We have been warning our readers lately about immigration fraud. It’s so easy to commit, yet very heavily penalized.
We want you to know how to avoid committing immigration fraud on accident and the consequences of committing it. What is immigration fraud or misrepresentation? Whether you commit it on purpose or on accident, immigration fraud includes misrepresenting your reasons for requiring a visa.
Concealing facts, like your criminal history in your home country, can be immigration fraud and can disqualify you from getting a visa. Failure to answer a single question truthfully in an immigration interview or an immigration application is immigration fraud and a criminal violation.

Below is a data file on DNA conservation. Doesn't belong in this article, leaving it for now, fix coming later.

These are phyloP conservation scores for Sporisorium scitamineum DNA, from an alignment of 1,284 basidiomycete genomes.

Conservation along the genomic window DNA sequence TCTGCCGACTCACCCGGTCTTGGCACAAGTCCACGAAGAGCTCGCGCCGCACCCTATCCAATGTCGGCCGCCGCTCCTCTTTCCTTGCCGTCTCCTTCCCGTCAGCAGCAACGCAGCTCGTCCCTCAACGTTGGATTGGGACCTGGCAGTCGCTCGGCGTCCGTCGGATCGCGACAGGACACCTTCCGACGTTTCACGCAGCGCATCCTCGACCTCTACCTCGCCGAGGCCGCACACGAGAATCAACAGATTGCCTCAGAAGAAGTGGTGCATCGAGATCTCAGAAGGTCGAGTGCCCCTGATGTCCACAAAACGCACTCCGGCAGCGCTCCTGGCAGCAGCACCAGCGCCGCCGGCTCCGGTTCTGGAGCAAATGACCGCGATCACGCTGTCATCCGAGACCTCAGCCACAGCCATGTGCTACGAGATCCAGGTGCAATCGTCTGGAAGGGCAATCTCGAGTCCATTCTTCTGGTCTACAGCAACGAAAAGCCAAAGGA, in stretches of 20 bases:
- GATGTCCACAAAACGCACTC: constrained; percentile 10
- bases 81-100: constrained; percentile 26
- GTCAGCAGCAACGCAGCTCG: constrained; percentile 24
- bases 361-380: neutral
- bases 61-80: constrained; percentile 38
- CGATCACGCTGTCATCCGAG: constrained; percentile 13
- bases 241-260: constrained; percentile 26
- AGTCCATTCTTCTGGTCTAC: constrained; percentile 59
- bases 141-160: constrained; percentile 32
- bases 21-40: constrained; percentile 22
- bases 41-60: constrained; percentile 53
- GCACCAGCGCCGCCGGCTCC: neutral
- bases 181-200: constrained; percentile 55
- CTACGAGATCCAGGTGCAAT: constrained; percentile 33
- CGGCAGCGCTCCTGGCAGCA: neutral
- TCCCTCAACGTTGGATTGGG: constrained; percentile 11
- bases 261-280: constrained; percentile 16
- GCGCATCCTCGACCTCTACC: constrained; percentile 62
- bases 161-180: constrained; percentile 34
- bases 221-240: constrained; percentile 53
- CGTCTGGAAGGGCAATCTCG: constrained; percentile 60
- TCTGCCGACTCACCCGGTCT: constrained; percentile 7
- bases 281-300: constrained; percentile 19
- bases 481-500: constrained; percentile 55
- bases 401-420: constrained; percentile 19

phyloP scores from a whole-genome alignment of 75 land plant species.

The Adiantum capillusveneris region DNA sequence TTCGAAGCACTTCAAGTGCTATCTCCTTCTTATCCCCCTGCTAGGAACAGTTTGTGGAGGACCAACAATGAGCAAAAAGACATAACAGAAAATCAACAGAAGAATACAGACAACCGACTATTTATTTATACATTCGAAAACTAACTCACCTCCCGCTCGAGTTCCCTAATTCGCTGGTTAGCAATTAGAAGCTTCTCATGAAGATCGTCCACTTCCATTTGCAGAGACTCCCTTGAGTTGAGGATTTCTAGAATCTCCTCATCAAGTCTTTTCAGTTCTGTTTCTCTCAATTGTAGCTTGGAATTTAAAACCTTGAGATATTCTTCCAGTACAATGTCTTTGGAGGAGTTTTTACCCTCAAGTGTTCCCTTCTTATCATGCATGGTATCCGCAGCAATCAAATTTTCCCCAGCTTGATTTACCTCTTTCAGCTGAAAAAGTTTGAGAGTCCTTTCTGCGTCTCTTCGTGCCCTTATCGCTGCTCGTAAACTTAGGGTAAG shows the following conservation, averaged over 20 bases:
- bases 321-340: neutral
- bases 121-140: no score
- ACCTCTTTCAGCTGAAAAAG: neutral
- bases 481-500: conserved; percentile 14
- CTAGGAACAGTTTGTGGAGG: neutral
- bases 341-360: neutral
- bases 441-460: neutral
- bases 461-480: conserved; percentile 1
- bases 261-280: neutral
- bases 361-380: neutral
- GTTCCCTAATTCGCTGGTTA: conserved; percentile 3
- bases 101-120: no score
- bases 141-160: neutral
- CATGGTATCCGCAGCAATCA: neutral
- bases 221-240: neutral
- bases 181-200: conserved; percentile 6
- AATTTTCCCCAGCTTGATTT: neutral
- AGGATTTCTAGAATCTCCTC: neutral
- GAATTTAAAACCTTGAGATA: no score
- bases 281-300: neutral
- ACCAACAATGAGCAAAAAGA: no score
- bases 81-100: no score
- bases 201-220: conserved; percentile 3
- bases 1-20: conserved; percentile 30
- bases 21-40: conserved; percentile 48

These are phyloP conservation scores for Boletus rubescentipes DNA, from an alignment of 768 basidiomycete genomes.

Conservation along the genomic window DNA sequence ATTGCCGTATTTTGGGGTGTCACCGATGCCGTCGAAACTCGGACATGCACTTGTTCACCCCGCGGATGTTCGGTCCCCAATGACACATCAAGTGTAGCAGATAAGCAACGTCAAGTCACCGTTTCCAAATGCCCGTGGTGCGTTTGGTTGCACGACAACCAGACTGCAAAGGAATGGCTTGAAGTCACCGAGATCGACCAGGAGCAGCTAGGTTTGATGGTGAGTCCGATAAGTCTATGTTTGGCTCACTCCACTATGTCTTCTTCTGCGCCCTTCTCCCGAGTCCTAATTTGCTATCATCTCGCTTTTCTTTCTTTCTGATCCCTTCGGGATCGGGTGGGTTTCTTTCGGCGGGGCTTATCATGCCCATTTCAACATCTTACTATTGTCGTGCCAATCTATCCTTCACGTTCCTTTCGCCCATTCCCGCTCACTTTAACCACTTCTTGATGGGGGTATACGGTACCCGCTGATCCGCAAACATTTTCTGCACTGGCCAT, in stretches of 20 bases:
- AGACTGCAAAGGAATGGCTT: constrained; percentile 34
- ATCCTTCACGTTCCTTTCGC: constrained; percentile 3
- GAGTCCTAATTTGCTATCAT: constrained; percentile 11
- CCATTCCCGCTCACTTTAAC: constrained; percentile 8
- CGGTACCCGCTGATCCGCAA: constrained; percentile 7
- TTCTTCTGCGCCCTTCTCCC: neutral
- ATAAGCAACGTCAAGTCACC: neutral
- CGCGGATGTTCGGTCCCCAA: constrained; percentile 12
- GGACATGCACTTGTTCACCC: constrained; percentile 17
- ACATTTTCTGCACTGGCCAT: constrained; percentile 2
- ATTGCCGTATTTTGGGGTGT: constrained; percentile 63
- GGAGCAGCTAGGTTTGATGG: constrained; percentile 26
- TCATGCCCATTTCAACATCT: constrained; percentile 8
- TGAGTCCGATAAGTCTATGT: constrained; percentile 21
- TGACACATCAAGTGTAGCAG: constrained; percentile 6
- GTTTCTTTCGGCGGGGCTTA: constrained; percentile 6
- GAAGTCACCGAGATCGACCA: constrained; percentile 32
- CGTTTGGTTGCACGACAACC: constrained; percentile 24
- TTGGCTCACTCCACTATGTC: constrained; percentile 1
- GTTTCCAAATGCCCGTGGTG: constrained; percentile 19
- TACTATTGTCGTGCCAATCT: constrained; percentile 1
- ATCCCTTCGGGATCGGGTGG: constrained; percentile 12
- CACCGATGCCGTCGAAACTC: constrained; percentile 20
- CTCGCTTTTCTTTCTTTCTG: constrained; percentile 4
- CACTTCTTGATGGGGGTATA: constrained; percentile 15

Immigration fraud is a federal felony punishable by up to 10 years in prison (15 or 20 years if it involves drug trafficking or international terrorism, respectively). You can also get up to 20 years in prison for re-entering the U.S. after being deported. You can get a 3- or 10-year bar on re-entry for an assortment of other immigration status violations.
Don’t risk not knowing whether you’re committing visa fraud. Be as honest and complete as possible in your answers on your application. Be candid in your interviews.